About City Dictionary

Have you ever gone to a new city and been confused by the way the locals speak? Whether it's an idiomatic expression, a nickname for a local street, or the name of a local food, cities can have confusing language. For example, should you be offended if someone in Pittsburgh calls you "nebby?" In Philadelphia, will you know what to say if someone offers you a "whiz wit?" Will you be alarmed in Madison when someone says they drank a "boot" last night?

If you understand all three of these references, then you’re in the minority. For the rest of us, there's City Dictionary.

What is City Dictionary?

City Dictionary is a city guide organized in an easy-to-use dictionary format. The web site allows users to define a city in their own words. The dictionary entries range from local slang and nicknames to events, restaurants, neighborhoods, food, people and more. City Dictionary is the place to find insider information that you won’t necessarily find in a tour book, on a map or in the yellow pages. The site allows the locals to define what it is that makes their city unique.

Whether you've just moved to a city, you are visiting, or you have lived there your whole life, everyone has something to learn and something to share on City Dictionary. It's a growing source for both well-known and lesser-known information about a city.

Who are we?

We are a team of upstanding Citizens of Madison, Wisconsin who have a passion for understanding the local vocabulary of the places we visit and live. We embrace the diversity of the local language as it differs from one culture to the next, and more importantly, from one city to another.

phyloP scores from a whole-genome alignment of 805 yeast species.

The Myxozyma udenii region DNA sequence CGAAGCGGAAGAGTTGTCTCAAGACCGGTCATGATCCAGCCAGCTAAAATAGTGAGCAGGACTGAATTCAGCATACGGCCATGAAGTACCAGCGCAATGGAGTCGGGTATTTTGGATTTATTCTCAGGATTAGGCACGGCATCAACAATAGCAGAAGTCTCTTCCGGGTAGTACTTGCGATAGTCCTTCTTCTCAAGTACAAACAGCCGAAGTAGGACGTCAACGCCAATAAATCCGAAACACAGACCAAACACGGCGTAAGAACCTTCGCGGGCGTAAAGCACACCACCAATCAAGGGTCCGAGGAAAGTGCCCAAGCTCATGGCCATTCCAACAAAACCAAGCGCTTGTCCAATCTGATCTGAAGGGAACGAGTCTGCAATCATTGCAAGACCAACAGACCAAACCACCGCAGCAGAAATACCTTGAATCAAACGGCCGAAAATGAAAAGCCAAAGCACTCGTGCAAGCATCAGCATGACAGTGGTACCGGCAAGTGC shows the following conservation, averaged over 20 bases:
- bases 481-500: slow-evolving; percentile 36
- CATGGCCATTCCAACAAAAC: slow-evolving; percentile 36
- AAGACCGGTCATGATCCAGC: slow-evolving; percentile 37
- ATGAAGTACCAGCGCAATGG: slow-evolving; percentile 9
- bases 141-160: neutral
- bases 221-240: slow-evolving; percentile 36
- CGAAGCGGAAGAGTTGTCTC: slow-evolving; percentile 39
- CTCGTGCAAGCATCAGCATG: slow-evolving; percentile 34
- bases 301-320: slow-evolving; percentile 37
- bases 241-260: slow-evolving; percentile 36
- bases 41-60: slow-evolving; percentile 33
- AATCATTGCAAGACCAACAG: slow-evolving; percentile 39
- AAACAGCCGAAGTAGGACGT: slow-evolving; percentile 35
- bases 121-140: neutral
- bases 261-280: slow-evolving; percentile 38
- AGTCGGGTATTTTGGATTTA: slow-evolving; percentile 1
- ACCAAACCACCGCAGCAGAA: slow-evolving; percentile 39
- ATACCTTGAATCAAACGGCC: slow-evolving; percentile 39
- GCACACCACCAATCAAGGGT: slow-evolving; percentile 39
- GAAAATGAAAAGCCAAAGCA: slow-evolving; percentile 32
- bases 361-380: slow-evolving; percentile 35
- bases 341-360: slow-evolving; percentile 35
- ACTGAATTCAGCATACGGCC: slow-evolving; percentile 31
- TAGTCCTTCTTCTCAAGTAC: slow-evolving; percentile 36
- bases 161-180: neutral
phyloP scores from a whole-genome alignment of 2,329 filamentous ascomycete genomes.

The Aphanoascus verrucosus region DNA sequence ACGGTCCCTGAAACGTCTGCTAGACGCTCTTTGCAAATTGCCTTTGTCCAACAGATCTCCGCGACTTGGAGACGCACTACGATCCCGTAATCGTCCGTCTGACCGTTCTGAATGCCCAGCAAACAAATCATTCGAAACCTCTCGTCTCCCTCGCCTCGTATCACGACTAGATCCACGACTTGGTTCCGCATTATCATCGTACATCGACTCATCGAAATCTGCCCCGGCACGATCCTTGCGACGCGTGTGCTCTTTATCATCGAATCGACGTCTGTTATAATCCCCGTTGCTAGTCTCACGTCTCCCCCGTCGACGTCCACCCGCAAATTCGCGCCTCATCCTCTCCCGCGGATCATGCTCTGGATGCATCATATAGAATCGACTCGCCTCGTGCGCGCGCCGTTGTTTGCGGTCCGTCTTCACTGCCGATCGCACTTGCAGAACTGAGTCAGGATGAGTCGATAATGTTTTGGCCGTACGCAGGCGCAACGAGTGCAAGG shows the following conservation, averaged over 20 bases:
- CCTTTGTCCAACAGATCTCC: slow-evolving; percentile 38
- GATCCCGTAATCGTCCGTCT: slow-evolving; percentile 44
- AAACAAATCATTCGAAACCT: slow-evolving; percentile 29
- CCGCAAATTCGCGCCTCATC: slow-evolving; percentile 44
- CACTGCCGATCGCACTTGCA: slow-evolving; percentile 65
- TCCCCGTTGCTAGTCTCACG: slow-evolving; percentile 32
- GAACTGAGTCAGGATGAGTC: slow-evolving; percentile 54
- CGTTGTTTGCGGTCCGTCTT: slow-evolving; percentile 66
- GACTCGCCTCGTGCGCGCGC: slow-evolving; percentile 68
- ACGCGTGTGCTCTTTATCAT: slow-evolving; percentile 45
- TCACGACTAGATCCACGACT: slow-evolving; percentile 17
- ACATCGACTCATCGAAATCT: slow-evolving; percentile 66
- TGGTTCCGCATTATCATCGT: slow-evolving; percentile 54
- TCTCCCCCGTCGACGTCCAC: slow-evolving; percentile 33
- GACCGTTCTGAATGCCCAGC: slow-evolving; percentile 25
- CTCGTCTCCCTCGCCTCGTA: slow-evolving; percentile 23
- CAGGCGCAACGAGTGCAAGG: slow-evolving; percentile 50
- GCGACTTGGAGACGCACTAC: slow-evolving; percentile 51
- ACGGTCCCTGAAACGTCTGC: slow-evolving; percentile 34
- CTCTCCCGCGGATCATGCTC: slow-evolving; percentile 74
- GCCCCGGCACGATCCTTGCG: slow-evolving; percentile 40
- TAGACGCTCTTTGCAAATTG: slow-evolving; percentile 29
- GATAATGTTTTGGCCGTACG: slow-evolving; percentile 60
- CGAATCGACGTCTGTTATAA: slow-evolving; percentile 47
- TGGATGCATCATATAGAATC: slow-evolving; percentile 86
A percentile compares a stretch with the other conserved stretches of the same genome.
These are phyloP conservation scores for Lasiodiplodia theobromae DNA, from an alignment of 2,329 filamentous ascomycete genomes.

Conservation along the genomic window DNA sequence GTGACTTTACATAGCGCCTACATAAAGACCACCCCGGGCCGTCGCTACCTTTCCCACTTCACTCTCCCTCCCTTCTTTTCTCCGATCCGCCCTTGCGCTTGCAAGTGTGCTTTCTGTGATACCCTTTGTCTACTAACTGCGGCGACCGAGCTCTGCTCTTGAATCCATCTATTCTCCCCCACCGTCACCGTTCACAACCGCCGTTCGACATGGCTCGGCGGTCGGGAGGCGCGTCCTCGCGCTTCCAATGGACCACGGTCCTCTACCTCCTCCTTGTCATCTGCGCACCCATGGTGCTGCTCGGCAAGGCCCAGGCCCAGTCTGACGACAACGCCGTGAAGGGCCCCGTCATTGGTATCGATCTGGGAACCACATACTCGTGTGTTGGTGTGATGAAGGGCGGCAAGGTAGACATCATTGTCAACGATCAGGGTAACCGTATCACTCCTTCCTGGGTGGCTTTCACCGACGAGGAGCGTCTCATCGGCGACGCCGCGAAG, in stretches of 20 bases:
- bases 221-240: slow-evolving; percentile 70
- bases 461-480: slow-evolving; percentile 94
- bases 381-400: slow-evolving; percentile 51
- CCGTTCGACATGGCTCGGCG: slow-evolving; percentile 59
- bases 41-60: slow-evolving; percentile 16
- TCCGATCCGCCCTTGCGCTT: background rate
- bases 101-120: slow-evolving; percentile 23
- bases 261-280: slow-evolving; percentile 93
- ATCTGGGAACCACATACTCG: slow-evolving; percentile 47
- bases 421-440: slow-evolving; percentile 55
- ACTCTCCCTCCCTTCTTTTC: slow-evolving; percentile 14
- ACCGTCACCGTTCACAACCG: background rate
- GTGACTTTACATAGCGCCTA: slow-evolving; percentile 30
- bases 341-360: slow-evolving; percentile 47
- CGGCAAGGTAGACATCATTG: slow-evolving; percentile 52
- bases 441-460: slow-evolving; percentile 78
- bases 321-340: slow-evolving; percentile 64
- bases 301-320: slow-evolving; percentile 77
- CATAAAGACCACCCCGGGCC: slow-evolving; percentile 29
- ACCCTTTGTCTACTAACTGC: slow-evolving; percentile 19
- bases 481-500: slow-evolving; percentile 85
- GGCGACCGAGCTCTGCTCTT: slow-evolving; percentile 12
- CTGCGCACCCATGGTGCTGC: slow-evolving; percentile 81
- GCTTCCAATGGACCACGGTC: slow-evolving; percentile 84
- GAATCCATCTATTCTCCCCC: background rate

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Past Words of the Day

Was posted on a billboard in the 70's (I think). Initially referred to all of the layoffs from Boeing in the 60's and 70's since Boeing was the major employer in the area, but has since been used whenever a major employer has done layoffs (i.e., Boeing, Microsoft, etc.).

1. Hafa Adai (pronounced "half a day") is "hello" in Guam's native Chamorro language. It's used more or less the same way as "aloha" is used as a greeting on the Hawaiian Islands.

2. Can also be close to "what's up" in its meaning. Just "hafa" is often used, but it's the informal usage.

A style of house with a center hallway running from the front door to the back door that you "could fire a shotgun through".

Paczki's are deep-fried Polish doughnuts which mark the beginning of Lent, and are most often consumed on "Fat Tuesday." Traditionally, these rich doughnuts were intended to use all of the forbidden lard, sugar...

Region of New York State in which Utica resides. James Fenimore Cooper (the most famous bad writer in American Literature) set his "Leatherstocking Tales" in this region.